It will be obvious to those skilled in the art that many modifications may be made within the scope of the present invention without departing from the spirit thereof, and the invention includes all such modifications.
What is claimed is:
l. A process for the manufacture of monoaxially stretched film strips from a film of a high-polymer thermoplastic synthetic material which comprises extruding a melt of the high-polymer material from a flat die to form a film, longitudinally stretching the film heated to an effective stretching temperature in a narrow gap in the range of a few millimeters t0 the film thickness,
cutting the film longitudinally into strips, and longitudinally stretching the strips heated to an effective stretching temperature in a wide gap in the range of the initial width of the film to several meters.
2. A process according to claim 1 in which the second stretching is performed in two stages in stretching zones of different lengths.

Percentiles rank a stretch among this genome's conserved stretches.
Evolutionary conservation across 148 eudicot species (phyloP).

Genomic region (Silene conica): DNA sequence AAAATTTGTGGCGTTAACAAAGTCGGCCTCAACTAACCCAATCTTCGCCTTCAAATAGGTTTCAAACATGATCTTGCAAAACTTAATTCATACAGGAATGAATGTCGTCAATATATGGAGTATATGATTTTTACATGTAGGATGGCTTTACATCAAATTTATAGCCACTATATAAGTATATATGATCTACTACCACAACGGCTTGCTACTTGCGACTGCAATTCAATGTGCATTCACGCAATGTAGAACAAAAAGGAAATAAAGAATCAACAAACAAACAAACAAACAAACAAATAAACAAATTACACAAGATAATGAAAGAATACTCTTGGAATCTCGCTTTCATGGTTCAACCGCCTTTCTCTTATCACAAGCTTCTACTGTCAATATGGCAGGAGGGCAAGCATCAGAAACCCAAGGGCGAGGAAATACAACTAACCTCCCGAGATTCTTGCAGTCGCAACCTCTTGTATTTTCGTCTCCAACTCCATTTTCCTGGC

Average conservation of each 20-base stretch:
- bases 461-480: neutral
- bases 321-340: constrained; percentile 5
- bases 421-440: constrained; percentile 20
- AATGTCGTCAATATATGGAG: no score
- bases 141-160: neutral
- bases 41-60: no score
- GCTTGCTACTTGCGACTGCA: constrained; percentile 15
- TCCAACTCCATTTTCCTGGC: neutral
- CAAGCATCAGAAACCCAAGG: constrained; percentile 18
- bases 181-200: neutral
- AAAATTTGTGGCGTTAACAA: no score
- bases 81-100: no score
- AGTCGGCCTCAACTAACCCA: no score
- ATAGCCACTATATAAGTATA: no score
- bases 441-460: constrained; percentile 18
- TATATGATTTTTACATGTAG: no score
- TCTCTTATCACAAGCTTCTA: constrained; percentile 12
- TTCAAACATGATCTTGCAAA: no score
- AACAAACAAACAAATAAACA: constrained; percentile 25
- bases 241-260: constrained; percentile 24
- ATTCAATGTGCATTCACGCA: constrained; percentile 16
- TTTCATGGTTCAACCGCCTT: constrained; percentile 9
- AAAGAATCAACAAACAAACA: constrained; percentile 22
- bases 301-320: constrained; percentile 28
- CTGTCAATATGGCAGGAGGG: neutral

3. A process according to claim 1 in which stretching is performed in the short stretching zone at a ratio A of (2 to 6) 1 and in the long stretching zone at a ratio X of(l.2 to 5) l.
4. A process according to claim 1 in which the film is selected from the group consisting of a polyolefin, a copolymer thereof or a polymer mixture thereof.
5. A process according to claim 1 in which the film is high density polyethylene.
6. A process according to claim 1 in which the film is polypropylene.
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|U.S. Classification||264/146, 264/147, 264/DIG.470, 264/154, 264/288.4|
|International Classification||D01D5/12, D01D5/00, B29C69/00, B29C55/06, B29C55/02, D01D5/42|
|Cooperative Classification||Y10S264/47, B29C2793/0063, B29C47/0021, B29C55/02, B29C55/065, D01D5/426, B29C47/0066|
|European Classification||B29C55/06B, B29C55/02, B29C47/00L12, D01D5/42C|